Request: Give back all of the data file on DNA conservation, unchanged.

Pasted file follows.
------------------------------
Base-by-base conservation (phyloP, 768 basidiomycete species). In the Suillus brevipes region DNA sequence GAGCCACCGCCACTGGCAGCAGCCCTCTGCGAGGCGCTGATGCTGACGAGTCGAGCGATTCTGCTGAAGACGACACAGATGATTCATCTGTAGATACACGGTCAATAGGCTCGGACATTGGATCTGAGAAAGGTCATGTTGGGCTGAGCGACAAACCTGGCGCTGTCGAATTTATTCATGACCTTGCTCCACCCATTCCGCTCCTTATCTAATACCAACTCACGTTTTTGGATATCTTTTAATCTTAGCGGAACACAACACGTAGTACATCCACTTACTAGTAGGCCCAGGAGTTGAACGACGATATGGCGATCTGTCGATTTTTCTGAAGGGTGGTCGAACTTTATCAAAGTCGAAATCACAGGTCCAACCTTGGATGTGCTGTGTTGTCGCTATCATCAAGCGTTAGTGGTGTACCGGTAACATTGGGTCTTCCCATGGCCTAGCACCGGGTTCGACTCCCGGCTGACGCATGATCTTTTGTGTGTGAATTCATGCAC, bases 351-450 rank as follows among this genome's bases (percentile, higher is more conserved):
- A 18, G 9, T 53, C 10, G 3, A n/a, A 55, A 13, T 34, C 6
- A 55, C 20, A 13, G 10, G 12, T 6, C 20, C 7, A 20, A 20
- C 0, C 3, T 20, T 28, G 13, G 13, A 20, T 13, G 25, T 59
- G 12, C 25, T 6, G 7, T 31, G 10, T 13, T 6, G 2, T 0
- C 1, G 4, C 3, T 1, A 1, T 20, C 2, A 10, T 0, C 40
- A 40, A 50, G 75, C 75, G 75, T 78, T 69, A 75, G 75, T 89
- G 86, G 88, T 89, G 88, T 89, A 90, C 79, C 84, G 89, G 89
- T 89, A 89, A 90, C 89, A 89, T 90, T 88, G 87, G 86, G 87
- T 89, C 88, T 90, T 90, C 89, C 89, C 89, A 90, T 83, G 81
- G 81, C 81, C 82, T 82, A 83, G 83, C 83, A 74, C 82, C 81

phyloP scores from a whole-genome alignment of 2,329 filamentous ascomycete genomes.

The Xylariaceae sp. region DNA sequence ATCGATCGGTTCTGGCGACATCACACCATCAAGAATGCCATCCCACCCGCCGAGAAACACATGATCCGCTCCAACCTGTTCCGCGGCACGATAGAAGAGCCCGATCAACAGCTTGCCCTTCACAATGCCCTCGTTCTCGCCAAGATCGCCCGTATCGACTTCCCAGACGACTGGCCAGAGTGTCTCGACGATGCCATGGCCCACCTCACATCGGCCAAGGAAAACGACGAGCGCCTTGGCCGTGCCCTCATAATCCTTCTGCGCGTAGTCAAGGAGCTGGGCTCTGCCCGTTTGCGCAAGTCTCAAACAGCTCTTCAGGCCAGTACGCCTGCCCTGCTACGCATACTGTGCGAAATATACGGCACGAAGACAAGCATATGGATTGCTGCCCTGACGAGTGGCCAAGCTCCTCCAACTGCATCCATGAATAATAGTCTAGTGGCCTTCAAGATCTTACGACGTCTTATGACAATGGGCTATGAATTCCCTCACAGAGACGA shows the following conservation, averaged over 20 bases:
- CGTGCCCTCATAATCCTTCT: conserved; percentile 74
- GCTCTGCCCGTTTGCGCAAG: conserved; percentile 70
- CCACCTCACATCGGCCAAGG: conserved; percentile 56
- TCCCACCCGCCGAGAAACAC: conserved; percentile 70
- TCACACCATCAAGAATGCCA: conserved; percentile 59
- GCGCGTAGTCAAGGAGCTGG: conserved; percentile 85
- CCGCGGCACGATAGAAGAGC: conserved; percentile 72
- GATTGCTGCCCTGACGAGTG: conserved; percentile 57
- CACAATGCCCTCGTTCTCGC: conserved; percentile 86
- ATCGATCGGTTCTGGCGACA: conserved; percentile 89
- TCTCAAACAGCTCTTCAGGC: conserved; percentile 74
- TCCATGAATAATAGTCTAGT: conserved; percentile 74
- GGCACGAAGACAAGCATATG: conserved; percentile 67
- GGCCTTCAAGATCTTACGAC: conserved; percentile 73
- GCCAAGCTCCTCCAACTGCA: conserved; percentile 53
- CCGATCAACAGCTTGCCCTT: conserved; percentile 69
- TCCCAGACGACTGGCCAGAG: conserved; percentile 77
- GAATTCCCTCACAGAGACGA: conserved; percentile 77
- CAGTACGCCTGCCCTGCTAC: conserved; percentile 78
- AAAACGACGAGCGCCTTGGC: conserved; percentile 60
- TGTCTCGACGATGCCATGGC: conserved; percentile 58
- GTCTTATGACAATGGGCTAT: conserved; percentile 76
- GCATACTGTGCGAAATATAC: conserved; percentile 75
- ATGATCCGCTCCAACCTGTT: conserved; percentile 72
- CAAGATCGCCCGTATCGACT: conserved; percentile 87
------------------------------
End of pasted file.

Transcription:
Base-by-base conservation (phyloP, 768 basidiomycete species). In the Suillus brevipes region DNA sequence GAGCCACCGCCACTGGCAGCAGCCCTCTGCGAGGCGCTGATGCTGACGAGTCGAGCGATTCTGCTGAAGACGACACAGATGATTCATCTGTAGATACACGGTCAATAGGCTCGGACATTGGATCTGAGAAAGGTCATGTTGGGCTGAGCGACAAACCTGGCGCTGTCGAATTTATTCATGACCTTGCTCCACCCATTCCGCTCCTTATCTAATACCAACTCACGTTTTTGGATATCTTTTAATCTTAGCGGAACACAACACGTAGTACATCCACTTACTAGTAGGCCCAGGAGTTGAACGACGATATGGCGATCTGTCGATTTTTCTGAAGGGTGGTCGAACTTTATCAAAGTCGAAATCACAGGTCCAACCTTGGATGTGCTGTGTTGTCGCTATCATCAAGCGTTAGTGGTGTACCGGTAACATTGGGTCTTCCCATGGCCTAGCACCGGGTTCGACTCCCGGCTGACGCATGATCTTTTGTGTGTGAATTCATGCAC, bases 351-450 rank as follows among this genome's bases (percentile, higher is more conserved):
- A 18, G 9, T 53, C 10, G 3, A n/a, A 55, A 13, T 34, C 6
- A 55, C 20, A 13, G 10, G 12, T 6, C 20, C 7, A 20, A 20
- C 0, C 3, T 20, T 28, G 13, G 13, A 20, T 13, G 25, T 59
- G 12, C 25, T 6, G 7, T 31, G 10, T 13, T 6, G 2, T 0
- C 1, G 4, C 3, T 1, A 1, T 20, C 2, A 10, T 0, C 40
- A 40, A 50, G 75, C 75, G 75, T 78, T 69, A 75, G 75, T 89
- G 86, G 88, T 89, G 88, T 89, A 90, C 79, C 84, G 89, G 89
- T 89, A 89, A 90, C 89, A 89, T 90, T 88, G 87, G 86, G 87
- T 89, C 88, T 90, T 90, C 89, C 89, C 89, A 90, T 83, G 81
- G 81, C 81, C 82, T 82, A 83, G 83, C 83, A 74, C 82, C 81

phyloP scores from a whole-genome alignment of 2,329 filamentous ascomycete genomes.

The Xylariaceae sp. region DNA sequence ATCGATCGGTTCTGGCGACATCACACCATCAAGAATGCCATCCCACCCGCCGAGAAACACATGATCCGCTCCAACCTGTTCCGCGGCACGATAGAAGAGCCCGATCAACAGCTTGCCCTTCACAATGCCCTCGTTCTCGCCAAGATCGCCCGTATCGACTTCCCAGACGACTGGCCAGAGTGTCTCGACGATGCCATGGCCCACCTCACATCGGCCAAGGAAAACGACGAGCGCCTTGGCCGTGCCCTCATAATCCTTCTGCGCGTAGTCAAGGAGCTGGGCTCTGCCCGTTTGCGCAAGTCTCAAACAGCTCTTCAGGCCAGTACGCCTGCCCTGCTACGCATACTGTGCGAAATATACGGCACGAAGACAAGCATATGGATTGCTGCCCTGACGAGTGGCCAAGCTCCTCCAACTGCATCCATGAATAATAGTCTAGTGGCCTTCAAGATCTTACGACGTCTTATGACAATGGGCTATGAATTCCCTCACAGAGACGA shows the following conservation, averaged over 20 bases:
- CGTGCCCTCATAATCCTTCT: conserved; percentile 74
- GCTCTGCCCGTTTGCGCAAG: conserved; percentile 70
- CCACCTCACATCGGCCAAGG: conserved; percentile 56
- TCCCACCCGCCGAGAAACAC: conserved; percentile 70
- TCACACCATCAAGAATGCCA: conserved; percentile 59
- GCGCGTAGTCAAGGAGCTGG: conserved; percentile 85
- CCGCGGCACGATAGAAGAGC: conserved; percentile 72
- GATTGCTGCCCTGACGAGTG: conserved; percentile 57
- CACAATGCCCTCGTTCTCGC: conserved; percentile 86
- ATCGATCGGTTCTGGCGACA: conserved; percentile 89
- TCTCAAACAGCTCTTCAGGC: conserved; percentile 74
- TCCATGAATAATAGTCTAGT: conserved; percentile 74
- GGCACGAAGACAAGCATATG: conserved; percentile 67
- GGCCTTCAAGATCTTACGAC: conserved; percentile 73
- GCCAAGCTCCTCCAACTGCA: conserved; percentile 53
- CCGATCAACAGCTTGCCCTT: conserved; percentile 69
- TCCCAGACGACTGGCCAGAG: conserved; percentile 77
- GAATTCCCTCACAGAGACGA: conserved; percentile 77
- CAGTACGCCTGCCCTGCTAC: conserved; percentile 78
- AAAACGACGAGCGCCTTGGC: conserved; percentile 60
- TGTCTCGACGATGCCATGGC: conserved; percentile 58
- GTCTTATGACAATGGGCTAT: conserved; percentile 76
- GCATACTGTGCGAAATATAC: conserved; percentile 75
- ATGATCCGCTCCAACCTGTT: conserved; percentile 72
- CAAGATCGCCCGTATCGACT: conserved; percentile 87